I have wonderful news for you.
Thanks to an exhaustive study by Amit Goyal and Sunil Wahal entitled The Selection and Termination of Investment Managers by Plan Sponsors, I can reveal how real experts pick fund managers.
Imagine how useful this information is. You pick a fund manager when you invest in an actively managed fund. Maybe you rely on the much touted Morningstar star system. More likely, your "investment professional" makes a recommendation and you follow it.
What if you knew the secret criteria used to select the fund managers for over $737 billion in assets?
This study looked at more than 9,000 decisions by 3,591 plan sponsors (retirement plans, unions, endowments and foundations) between 1994 and 2003. Sometimes the decisions were made by plan sponsors themselves, but in most cases they had the benefit of consultants to assist them. I assume they hired the most expensive consultants available.
The study looked not only at who was hired but also at who was fired. More than 900 managers got the boot during the period studied. These terminated managers were responsible for investing over $117 billion in assets.
There was nothing mystical about the way these sophisticated plan sponsors and their elite consultants hired managers. They looked at past performance, just like your "investment professional" does. If a manager had a good track record, she was far more likely to be hired.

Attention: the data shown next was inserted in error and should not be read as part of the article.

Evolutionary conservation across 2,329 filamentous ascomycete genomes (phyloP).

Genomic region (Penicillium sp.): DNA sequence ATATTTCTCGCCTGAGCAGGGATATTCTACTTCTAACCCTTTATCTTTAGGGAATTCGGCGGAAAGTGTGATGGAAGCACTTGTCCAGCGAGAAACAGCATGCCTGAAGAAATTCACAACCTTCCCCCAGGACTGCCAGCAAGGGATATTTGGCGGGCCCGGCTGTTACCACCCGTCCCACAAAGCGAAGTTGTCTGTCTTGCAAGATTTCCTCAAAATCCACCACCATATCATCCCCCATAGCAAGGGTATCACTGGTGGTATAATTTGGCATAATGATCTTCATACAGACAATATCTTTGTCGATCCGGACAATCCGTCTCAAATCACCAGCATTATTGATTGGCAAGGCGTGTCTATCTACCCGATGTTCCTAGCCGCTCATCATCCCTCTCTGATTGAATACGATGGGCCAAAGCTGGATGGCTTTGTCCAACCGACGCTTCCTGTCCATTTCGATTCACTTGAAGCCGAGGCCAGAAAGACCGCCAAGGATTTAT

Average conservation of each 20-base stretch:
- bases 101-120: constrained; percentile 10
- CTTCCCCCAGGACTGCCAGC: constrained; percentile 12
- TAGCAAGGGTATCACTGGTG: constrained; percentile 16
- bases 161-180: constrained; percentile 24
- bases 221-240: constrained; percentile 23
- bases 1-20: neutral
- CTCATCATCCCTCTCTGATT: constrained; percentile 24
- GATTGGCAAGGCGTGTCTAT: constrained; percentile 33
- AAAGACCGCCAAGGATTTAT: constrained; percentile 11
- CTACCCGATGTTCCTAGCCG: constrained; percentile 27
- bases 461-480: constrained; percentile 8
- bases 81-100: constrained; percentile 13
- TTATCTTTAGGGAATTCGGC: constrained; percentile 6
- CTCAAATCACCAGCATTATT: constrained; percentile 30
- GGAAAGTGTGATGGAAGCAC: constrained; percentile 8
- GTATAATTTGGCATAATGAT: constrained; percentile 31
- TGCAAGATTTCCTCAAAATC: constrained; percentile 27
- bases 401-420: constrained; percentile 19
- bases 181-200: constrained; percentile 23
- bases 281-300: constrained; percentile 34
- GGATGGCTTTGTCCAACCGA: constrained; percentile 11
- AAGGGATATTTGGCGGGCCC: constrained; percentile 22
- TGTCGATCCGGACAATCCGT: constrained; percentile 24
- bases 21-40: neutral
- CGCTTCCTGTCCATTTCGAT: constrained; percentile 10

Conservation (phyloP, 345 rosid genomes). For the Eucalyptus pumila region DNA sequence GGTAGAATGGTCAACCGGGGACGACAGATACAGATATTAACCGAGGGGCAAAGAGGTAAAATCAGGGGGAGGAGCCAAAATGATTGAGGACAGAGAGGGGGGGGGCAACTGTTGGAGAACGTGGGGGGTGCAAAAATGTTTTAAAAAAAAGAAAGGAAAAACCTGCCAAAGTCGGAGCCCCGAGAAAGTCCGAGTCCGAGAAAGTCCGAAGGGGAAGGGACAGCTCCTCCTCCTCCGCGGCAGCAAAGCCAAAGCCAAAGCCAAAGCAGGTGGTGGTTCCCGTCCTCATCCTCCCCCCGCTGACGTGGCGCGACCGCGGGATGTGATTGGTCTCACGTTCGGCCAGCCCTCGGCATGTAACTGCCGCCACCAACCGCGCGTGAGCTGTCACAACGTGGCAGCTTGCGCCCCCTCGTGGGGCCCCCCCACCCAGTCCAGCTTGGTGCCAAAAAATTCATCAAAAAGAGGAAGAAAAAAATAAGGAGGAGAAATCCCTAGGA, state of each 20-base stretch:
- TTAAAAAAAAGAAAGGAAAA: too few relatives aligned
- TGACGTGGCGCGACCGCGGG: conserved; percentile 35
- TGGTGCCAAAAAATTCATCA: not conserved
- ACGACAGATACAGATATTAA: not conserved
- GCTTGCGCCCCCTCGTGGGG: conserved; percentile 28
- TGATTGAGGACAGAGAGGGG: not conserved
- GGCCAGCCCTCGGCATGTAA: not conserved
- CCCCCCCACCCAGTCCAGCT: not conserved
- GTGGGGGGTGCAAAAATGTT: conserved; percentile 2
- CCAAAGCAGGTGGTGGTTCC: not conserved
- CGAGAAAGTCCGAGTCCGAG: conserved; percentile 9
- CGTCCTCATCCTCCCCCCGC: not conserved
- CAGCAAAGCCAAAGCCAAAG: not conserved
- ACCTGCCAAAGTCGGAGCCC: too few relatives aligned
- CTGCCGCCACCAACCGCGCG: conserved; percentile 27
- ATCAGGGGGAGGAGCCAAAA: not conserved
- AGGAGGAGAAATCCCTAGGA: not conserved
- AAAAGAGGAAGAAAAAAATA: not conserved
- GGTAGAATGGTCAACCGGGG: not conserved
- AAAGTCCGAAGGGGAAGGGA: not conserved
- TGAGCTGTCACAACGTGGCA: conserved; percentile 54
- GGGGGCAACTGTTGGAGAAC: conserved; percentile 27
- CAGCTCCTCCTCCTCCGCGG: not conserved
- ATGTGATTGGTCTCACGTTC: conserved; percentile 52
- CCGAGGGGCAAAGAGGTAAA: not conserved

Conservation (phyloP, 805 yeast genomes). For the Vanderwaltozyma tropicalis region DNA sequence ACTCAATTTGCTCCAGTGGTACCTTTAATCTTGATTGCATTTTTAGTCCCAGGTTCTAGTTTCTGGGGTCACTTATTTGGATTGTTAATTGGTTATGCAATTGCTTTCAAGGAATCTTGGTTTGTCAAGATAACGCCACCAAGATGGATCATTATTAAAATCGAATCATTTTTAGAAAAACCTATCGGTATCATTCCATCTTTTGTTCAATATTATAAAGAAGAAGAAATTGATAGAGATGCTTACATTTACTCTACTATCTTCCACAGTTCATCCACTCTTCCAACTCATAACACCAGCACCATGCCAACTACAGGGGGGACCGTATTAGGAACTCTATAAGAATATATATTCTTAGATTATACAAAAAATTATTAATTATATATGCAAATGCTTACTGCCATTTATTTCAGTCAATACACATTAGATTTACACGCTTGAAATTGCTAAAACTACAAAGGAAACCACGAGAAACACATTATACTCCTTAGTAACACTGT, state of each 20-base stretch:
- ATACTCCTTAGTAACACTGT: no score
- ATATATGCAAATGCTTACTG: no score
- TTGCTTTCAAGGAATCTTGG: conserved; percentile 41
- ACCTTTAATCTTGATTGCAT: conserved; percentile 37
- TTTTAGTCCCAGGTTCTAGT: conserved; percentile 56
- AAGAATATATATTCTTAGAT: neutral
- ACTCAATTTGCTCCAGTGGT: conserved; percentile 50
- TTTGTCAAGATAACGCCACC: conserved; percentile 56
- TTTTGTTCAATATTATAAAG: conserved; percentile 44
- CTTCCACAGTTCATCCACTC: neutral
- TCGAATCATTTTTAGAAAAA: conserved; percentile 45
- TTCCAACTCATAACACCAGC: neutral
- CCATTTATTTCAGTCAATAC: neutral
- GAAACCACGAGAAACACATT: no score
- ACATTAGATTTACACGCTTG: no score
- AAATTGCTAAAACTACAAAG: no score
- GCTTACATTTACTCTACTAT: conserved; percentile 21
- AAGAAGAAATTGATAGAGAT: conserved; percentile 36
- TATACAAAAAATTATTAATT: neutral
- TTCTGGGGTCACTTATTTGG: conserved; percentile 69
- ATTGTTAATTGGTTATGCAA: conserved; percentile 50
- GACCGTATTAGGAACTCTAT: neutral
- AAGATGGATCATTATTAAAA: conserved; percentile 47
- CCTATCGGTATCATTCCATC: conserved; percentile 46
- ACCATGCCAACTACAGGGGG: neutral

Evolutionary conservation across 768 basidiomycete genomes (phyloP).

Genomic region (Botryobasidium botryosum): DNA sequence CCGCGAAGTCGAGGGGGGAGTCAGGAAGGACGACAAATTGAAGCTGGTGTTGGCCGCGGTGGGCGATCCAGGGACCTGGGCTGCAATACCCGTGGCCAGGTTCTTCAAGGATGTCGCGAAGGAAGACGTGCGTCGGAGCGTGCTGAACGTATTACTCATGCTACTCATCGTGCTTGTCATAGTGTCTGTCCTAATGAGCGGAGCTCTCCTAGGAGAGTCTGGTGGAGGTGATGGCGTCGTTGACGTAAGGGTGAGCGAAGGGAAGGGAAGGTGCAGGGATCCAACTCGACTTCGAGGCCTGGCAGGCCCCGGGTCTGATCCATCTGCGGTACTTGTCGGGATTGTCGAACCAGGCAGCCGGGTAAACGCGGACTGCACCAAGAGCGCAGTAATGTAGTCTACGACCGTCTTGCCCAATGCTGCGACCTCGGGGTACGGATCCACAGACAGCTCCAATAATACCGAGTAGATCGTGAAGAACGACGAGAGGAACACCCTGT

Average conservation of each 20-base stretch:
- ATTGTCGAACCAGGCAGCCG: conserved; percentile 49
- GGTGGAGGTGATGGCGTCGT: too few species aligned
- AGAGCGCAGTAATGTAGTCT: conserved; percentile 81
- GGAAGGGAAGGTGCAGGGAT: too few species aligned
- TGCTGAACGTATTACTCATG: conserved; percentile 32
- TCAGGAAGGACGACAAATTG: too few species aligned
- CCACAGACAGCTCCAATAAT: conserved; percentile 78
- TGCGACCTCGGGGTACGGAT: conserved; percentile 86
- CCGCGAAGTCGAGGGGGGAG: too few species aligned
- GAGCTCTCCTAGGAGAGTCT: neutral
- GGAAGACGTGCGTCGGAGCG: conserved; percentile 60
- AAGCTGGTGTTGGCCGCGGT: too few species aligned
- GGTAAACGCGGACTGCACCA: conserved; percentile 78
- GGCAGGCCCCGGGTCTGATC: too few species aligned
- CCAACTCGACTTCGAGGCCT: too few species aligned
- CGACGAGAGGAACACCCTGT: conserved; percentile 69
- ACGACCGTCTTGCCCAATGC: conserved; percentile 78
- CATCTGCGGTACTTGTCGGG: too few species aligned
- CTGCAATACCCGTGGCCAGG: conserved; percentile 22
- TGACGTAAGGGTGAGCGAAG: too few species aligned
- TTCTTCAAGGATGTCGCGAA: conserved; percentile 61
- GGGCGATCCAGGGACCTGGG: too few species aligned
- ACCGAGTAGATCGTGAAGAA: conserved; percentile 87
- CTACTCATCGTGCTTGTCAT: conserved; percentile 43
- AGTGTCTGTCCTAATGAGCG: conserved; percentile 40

The average pre-hire "excess return" (return over benchmark) of the more than 8700 managers hired was 2.91%. Sounds pretty good. These managers must really know what they are doing!
However, when the returns of these managers were measured in each of three years after they were hired, they underperformed their benchmark in each year. The promising "excess returns" disappeared. The assets they managed would have yielded greater returns if they were simply indexed to the benchmark.
What about the performance of the fired managers? These hapless souls had great track records pre-hiring, but significantly underperformed their benchmark post-hiring. It is not surprising that they were fired.
In an interesting twist, the study tracked the performance of these managers post termination.
The terminated managers generally beat their benchmarks and added excess returns.
It gets worse. The post firing performance of these managers was generally better than the performance of the managers hired to replace them!
Here's the bottom line:
Some of the most sophisticated investors in the U.S. (and their consultants) couldn't hire managers who could deliver returns in excess of their benchmark. Whatever criteria they used to fire managers and hire replacements boomeranged. They would have been better offer keeping the terminated managers in place.
Every day "investment professionals" tell you to look at track records as a basis for picking an actively managed mutual fund. When that fund underperforms, they often advise switching to another fund.
I view it as a form of three card Monte.
You are unlikely to find the money card -- or the money fund -- trying to pick fund managers who can "beat the markets."
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